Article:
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When are hallucinations actually seizures?

I visited my neurologist last Friday and told him about these small flashes of light that have been occurring in my eye since I have been diagnosed with Epilepsy, which has been about 25 years now. He told me "They might be seizures." However, he didn't tell me anything else. Does anybody else have this problem and would anybody else know more about it? It usually happens before I have a big tonic-clonic seizure, so I take it as a sign that I have to lie down. What about everyone else? Or am I crazy?

Comments

Re: When are hallucinations actually seizures?

Hi MichaelK,

If I have any other symptoms of a pain-free migraine, I write off my flashes of light as just a migraine.
Occipital seizures can also be confused with such migraines, and vice-versa. And if an otherwise focal
seizure spreads through the occipital region, or originates there, flashes of light are some of the most
common sensations. With secondary tonic-clonics, the original focal seizure is suppose to spread in a
more-or-less set manner per individual, but there are so many exceptions after having epilepsy a long
time, the exceptions seem to be the rule with me.

At times, I can have a very intense migraine with my vision flashing to a total white out (usually more
in one eye), then an aura of a seizure will occur, my migraine vanishes, and a tonic-clonic in a few
minutes is very likely. In my youth, my seizures where usually limited to TLE, but started to spread
out more often in my mid-30's, to about monthly secondary tonic-clonics during clusters of partial
seizures in my 40's to mid-50's.

Re: When are hallucinations actually seizures?

When I read your statement on clusters I have them too.  They just started me on Vimpat and that has stopped my clusters!  I have been taking the medication for a month.  I cannot believe it  This medication really is helpful, I would recommend a trial run on it!  I am on 150 mg. BID.  I wish you luck 3 hours!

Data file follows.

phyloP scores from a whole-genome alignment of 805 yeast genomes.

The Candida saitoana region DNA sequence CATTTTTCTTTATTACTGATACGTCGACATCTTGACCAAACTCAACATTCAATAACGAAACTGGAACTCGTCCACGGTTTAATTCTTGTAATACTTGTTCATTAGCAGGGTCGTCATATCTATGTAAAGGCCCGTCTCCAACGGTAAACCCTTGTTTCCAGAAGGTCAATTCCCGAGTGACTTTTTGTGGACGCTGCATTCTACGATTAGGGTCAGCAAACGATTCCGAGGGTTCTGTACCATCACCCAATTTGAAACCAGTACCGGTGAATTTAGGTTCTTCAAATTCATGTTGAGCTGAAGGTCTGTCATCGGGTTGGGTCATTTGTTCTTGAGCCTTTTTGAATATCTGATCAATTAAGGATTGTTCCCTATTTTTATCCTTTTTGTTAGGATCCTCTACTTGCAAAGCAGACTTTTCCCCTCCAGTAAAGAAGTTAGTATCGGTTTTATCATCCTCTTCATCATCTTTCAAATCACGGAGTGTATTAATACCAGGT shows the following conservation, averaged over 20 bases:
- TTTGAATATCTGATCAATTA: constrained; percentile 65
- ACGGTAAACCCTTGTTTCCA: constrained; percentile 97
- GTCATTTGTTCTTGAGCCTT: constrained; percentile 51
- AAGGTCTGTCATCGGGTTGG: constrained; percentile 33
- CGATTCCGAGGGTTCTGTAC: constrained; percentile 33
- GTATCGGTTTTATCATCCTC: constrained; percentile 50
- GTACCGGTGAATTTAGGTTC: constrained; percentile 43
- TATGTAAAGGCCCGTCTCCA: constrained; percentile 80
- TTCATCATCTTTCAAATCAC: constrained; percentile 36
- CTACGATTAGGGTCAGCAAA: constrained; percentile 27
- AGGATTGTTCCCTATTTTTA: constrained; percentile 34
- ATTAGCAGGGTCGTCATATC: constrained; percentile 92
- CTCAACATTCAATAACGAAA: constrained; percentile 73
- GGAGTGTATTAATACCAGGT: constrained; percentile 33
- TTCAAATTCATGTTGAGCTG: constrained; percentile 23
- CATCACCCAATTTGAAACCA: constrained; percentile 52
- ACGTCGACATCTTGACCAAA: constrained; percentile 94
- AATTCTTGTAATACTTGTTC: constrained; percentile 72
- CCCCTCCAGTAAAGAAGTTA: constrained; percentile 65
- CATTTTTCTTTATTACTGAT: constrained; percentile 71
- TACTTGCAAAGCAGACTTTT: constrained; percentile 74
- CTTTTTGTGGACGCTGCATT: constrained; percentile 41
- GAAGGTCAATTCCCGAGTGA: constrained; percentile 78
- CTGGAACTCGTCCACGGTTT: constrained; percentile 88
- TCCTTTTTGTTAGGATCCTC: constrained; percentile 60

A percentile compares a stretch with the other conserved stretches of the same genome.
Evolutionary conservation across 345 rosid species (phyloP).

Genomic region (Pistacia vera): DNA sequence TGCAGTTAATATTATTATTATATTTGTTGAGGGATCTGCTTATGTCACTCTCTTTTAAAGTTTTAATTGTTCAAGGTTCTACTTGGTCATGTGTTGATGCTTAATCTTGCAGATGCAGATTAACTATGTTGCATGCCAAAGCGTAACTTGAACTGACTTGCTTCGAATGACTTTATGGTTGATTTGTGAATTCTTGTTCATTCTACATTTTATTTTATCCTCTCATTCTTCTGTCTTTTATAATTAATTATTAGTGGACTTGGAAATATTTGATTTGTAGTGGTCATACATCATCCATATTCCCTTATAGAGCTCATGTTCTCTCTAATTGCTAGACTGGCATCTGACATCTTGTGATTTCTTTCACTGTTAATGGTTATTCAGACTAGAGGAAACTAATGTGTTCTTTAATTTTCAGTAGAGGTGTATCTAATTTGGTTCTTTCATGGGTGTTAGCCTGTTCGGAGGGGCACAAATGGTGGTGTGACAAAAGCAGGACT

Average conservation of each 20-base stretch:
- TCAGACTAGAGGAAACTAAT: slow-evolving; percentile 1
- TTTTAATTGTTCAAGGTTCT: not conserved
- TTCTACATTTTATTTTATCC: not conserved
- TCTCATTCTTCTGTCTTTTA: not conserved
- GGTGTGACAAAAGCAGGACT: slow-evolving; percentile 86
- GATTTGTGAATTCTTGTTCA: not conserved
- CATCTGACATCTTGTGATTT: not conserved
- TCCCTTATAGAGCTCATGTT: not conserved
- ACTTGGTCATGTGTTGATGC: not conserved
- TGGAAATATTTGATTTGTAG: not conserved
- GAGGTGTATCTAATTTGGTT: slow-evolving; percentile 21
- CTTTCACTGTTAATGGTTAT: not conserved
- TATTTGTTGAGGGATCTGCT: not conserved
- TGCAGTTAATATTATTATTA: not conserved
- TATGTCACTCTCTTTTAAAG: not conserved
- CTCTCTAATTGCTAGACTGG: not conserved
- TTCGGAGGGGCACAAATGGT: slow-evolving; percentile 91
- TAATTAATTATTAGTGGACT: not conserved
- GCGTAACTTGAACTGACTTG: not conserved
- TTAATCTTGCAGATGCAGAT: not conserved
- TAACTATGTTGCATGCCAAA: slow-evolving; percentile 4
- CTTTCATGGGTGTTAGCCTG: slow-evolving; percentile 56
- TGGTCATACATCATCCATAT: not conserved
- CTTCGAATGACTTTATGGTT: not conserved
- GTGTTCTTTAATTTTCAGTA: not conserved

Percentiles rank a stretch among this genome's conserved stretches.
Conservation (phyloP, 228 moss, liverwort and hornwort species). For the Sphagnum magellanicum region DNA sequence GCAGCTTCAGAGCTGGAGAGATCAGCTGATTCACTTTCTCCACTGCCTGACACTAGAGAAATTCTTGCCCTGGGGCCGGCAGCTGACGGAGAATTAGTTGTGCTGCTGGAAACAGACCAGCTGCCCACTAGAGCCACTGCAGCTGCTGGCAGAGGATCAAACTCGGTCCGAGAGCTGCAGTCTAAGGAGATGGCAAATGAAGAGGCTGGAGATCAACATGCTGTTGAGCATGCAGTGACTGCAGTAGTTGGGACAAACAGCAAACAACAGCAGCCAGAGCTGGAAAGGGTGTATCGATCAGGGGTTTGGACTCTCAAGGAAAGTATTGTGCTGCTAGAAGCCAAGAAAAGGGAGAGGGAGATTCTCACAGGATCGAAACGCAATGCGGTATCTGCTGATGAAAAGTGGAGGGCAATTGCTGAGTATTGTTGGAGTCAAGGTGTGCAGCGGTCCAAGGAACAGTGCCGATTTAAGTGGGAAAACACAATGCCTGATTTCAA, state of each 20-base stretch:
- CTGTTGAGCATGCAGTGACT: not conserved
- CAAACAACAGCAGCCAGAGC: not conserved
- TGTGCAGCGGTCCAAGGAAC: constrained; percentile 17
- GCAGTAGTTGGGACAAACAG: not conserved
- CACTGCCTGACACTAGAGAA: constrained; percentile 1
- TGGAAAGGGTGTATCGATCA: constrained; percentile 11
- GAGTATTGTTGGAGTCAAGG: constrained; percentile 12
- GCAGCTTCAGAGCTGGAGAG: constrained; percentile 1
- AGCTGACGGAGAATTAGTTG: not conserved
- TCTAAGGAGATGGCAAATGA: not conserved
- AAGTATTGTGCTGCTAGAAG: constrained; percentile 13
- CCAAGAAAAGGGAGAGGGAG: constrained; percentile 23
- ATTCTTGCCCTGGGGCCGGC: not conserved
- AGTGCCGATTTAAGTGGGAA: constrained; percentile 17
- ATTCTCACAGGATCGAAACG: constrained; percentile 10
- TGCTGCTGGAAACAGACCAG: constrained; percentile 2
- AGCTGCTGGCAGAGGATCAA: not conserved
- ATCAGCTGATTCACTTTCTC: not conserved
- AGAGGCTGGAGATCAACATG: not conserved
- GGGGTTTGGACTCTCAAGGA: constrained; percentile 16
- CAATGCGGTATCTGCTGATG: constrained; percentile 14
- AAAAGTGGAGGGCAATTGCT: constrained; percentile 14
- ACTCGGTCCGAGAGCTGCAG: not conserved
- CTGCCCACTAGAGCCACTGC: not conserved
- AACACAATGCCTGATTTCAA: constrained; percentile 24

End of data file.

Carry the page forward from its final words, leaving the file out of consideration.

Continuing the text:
Re: When are hallucinations actually seizures?

Hi 3Hours,

 

Do migraines run in your family? This seems to be very important, I found out. Your input has made me do some searching on the Internet to find out more, because it really surprised me. If a pain-free migraine occurs with an aura of a seizure, your migraine then vanishes and then a tonic-clonic is likely. This is exactly the same with me. I will have a pain-free migraine with an aura of a seizure and then it will stop. A tonic-clonic is then likely in me as well. 

I was curious about how to tell the difference between migraines with auras and seizures:

"There is no diagnostic test to confirm Migraine disease.
Diagnosis is achieved by reviewing both family and patient medical
history, evaluating the symptoms, and performing an examination to rule
out other causes of the symptoms. If there is any alteration in
consciousness, seizure disorders should also be ruled out."

source: http://www.healthcentral.com/migraine/types-of-headaches-38003-5.html

If there is an alteration in consciousness, then seizures may be the problem. Otherwise, by reviewing a combination of symptoms as well as patient and family medical history will lead to the answer.

For me, this is vital because it may mean that I have been misdiagnosed. Up to now, my neurologist has been treating me for temporal seizures, without any luck. If these seizures are occipital, then they may respond to different medicines. It may turn out to be a false lead, but I need to do whatever I can at this point. 

Thanks, 3Hours!

Re: When are hallucinations actually seizures?

Hi MichaelK,

Migraines don't run in my family. From the books/articles I've researched, the rule of thumb for